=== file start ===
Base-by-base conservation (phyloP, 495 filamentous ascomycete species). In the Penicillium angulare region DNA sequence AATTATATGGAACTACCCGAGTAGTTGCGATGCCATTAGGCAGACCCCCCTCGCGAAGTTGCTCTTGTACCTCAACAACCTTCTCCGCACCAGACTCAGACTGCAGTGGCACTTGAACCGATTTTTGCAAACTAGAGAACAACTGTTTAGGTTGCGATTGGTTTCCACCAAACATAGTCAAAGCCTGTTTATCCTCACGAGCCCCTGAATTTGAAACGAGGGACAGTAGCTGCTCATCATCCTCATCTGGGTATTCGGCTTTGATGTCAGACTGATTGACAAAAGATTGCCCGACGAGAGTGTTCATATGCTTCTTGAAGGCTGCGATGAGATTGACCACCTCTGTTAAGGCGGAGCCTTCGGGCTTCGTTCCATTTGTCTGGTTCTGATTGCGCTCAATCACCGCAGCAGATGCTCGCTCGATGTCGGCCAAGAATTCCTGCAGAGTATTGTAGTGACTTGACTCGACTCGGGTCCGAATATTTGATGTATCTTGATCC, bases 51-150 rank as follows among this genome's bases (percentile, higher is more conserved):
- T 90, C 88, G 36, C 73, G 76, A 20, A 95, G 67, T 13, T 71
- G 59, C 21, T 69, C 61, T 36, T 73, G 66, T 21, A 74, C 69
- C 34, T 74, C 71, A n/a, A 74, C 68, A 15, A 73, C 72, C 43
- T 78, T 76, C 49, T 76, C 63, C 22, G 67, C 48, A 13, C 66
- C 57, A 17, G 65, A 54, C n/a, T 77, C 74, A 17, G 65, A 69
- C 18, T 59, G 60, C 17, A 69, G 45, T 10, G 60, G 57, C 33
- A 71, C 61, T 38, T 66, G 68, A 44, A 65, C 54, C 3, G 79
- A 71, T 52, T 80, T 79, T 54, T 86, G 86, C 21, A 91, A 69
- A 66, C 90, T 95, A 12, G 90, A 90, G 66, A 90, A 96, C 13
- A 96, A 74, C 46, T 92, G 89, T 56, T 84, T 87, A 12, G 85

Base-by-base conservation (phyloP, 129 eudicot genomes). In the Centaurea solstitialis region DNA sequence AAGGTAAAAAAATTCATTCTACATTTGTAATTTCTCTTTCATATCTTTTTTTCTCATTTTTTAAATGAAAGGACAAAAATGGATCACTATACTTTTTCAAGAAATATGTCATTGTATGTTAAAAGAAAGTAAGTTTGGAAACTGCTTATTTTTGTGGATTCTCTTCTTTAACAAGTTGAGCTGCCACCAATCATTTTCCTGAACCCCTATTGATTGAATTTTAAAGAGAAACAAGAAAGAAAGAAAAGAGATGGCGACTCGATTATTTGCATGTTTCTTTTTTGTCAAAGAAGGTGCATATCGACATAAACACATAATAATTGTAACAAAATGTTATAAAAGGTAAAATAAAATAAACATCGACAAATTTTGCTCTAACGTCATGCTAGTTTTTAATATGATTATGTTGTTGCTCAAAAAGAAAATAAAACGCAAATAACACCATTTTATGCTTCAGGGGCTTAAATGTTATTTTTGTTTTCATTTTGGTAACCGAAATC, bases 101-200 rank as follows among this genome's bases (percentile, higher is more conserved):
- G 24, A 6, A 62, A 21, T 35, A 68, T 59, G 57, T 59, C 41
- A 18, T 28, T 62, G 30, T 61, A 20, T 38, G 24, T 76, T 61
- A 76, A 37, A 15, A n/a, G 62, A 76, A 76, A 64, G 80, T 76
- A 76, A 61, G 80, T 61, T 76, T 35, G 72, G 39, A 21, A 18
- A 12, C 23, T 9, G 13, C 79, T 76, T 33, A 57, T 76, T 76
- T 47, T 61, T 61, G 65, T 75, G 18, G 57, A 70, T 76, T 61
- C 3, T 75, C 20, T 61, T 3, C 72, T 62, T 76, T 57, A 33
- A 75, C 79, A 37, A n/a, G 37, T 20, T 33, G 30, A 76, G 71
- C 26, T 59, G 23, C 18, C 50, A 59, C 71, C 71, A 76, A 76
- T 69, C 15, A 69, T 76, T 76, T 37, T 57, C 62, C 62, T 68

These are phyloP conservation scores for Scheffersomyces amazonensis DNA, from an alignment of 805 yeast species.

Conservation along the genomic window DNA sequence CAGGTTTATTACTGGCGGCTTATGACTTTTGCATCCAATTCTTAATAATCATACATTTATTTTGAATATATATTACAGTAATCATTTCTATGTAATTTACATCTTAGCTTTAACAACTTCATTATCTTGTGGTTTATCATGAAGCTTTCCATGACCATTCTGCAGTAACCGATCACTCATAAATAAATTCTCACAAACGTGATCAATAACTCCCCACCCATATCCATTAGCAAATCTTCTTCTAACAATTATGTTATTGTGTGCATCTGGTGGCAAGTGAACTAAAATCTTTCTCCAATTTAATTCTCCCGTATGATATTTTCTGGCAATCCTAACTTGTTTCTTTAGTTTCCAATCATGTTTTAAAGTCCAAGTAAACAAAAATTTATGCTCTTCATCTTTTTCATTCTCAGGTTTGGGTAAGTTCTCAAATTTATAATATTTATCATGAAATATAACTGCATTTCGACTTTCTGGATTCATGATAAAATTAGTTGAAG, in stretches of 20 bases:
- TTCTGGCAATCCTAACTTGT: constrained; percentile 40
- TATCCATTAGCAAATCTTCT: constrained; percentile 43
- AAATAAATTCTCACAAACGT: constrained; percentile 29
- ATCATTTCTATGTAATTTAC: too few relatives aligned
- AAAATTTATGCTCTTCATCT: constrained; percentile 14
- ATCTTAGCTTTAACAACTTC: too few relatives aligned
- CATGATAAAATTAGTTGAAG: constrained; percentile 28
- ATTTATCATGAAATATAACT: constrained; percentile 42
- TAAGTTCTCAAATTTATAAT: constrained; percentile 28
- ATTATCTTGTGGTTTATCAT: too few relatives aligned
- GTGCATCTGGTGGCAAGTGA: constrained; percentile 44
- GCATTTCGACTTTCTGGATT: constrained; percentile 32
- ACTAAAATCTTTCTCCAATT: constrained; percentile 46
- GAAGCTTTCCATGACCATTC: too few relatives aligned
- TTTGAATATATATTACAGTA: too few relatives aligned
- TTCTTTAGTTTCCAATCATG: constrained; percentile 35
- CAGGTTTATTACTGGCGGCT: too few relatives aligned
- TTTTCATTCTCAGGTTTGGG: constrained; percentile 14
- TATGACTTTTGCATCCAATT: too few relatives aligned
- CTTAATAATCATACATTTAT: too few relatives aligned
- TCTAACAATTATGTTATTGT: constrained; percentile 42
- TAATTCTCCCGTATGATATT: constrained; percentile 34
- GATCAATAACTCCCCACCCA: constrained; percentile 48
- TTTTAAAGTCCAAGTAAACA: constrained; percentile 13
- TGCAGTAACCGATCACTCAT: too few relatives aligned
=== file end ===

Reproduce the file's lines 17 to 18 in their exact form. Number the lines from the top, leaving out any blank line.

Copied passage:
- A 12, C 23, T 9, G 13, C 79, T 76, T 33, A 57, T 76, T 76
- T 47, T 61, T 61, G 65, T 75, G 18, G 57, A 70, T 76, T 61